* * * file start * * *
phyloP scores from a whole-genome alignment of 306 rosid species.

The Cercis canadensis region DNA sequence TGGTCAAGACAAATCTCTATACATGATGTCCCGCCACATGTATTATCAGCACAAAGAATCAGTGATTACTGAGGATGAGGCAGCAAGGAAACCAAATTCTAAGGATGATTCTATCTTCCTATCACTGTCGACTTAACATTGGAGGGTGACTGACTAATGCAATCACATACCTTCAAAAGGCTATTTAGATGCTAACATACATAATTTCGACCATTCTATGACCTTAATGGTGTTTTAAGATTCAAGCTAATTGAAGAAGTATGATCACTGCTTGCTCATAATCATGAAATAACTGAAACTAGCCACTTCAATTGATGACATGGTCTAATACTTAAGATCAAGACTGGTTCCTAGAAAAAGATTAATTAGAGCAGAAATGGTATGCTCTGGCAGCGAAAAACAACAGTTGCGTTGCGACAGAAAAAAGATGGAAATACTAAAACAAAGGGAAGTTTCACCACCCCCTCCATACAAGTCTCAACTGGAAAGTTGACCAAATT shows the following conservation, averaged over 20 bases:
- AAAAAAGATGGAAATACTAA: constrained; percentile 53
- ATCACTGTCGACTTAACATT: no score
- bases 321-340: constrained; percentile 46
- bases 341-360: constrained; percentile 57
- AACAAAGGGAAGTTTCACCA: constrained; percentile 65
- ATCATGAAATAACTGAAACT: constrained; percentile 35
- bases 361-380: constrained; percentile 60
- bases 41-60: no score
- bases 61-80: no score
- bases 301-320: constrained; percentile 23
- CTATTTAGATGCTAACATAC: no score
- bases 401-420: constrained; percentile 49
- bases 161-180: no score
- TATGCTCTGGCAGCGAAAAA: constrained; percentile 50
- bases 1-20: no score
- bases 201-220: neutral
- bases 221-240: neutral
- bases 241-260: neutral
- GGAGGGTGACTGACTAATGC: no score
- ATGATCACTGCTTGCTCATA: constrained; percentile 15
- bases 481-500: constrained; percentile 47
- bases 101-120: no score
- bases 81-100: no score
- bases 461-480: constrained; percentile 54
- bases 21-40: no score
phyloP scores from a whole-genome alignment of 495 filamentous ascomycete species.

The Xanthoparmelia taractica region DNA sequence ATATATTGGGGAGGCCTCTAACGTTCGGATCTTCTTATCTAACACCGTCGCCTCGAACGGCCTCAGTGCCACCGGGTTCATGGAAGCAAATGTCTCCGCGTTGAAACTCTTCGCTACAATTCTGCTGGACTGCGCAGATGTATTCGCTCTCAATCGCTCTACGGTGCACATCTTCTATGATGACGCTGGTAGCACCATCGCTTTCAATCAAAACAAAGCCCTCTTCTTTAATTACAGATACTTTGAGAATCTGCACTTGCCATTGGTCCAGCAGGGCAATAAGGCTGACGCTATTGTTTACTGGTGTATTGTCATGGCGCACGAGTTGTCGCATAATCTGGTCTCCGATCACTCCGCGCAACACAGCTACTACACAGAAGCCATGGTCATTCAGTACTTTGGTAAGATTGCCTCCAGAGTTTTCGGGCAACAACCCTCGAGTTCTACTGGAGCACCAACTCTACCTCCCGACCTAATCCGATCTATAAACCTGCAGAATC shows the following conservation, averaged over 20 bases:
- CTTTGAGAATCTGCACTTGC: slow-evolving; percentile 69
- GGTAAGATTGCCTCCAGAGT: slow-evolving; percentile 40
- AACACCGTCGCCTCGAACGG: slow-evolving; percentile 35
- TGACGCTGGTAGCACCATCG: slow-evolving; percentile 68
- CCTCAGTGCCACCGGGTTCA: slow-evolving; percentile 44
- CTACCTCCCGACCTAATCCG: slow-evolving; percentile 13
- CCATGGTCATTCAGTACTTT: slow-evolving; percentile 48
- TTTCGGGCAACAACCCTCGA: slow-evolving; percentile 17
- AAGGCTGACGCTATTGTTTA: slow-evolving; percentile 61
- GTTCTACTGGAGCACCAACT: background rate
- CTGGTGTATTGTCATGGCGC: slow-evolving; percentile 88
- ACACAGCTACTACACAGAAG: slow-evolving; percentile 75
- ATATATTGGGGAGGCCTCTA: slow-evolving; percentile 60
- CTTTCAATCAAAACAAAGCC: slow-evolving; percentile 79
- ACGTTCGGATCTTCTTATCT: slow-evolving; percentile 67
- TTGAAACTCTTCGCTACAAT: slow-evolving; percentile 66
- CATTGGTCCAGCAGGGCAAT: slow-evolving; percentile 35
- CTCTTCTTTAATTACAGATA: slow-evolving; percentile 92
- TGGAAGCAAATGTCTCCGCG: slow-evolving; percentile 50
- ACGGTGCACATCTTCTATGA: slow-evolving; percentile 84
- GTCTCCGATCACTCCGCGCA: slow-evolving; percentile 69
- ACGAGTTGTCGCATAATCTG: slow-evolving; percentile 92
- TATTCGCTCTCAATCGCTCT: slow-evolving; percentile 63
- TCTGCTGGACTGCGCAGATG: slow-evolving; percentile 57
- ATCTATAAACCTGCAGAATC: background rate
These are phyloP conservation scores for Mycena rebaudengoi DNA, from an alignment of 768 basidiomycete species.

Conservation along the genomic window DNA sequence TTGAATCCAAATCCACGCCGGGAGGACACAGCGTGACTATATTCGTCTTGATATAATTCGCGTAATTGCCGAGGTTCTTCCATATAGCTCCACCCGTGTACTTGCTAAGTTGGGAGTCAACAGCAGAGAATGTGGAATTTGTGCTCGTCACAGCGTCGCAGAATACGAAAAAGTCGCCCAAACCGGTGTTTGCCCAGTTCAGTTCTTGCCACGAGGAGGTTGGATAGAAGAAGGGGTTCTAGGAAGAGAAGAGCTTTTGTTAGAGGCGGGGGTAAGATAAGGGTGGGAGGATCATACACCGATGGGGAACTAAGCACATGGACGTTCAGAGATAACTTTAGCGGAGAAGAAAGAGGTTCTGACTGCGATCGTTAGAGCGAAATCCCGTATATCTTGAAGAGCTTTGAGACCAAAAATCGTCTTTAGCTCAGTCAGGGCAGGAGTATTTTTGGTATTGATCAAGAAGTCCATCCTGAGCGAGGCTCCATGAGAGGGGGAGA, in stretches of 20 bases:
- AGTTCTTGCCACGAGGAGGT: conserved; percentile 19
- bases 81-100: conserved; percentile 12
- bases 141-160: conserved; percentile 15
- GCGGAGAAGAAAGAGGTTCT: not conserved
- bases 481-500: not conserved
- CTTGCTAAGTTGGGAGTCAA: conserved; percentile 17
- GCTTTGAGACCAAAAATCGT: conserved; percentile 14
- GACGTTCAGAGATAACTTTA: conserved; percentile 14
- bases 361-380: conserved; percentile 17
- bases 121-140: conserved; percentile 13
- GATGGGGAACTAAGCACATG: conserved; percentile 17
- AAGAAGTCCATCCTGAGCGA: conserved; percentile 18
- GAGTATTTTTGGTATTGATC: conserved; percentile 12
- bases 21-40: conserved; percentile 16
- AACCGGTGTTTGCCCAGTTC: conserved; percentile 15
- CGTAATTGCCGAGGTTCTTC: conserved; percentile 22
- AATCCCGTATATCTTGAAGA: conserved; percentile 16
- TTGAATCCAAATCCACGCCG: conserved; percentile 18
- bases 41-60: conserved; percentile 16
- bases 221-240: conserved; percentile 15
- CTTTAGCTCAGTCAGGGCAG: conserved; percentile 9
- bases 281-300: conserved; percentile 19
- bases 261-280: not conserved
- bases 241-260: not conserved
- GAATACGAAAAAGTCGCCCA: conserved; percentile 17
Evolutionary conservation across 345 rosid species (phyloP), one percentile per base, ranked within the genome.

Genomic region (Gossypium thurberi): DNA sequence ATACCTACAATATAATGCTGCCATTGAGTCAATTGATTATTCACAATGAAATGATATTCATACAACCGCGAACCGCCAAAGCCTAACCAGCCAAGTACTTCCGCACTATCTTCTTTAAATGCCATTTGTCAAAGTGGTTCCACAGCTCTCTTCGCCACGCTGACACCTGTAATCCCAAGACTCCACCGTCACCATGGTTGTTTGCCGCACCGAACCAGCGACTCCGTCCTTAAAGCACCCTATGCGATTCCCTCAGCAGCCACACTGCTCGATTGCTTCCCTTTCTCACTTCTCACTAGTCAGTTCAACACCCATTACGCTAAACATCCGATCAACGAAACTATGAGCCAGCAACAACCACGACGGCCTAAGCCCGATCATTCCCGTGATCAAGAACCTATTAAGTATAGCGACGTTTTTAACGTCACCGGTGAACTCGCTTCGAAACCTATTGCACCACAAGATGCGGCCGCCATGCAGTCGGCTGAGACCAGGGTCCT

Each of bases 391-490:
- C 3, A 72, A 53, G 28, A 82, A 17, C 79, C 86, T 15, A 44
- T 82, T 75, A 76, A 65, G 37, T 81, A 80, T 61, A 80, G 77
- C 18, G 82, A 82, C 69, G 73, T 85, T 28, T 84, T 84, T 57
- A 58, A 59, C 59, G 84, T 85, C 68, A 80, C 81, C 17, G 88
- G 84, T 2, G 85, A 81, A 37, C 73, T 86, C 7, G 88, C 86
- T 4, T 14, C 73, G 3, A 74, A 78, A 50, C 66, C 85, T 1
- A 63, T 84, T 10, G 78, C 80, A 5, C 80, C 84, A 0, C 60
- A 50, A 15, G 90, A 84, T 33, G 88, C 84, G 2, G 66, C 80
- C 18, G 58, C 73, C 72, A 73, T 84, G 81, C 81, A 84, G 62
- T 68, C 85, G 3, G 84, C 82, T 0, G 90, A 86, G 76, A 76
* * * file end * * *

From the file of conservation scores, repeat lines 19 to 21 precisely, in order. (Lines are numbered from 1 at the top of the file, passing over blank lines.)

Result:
- bases 221-240: neutral
- bases 241-260: neutral
- GGAGGGTGACTGACTAATGC: no score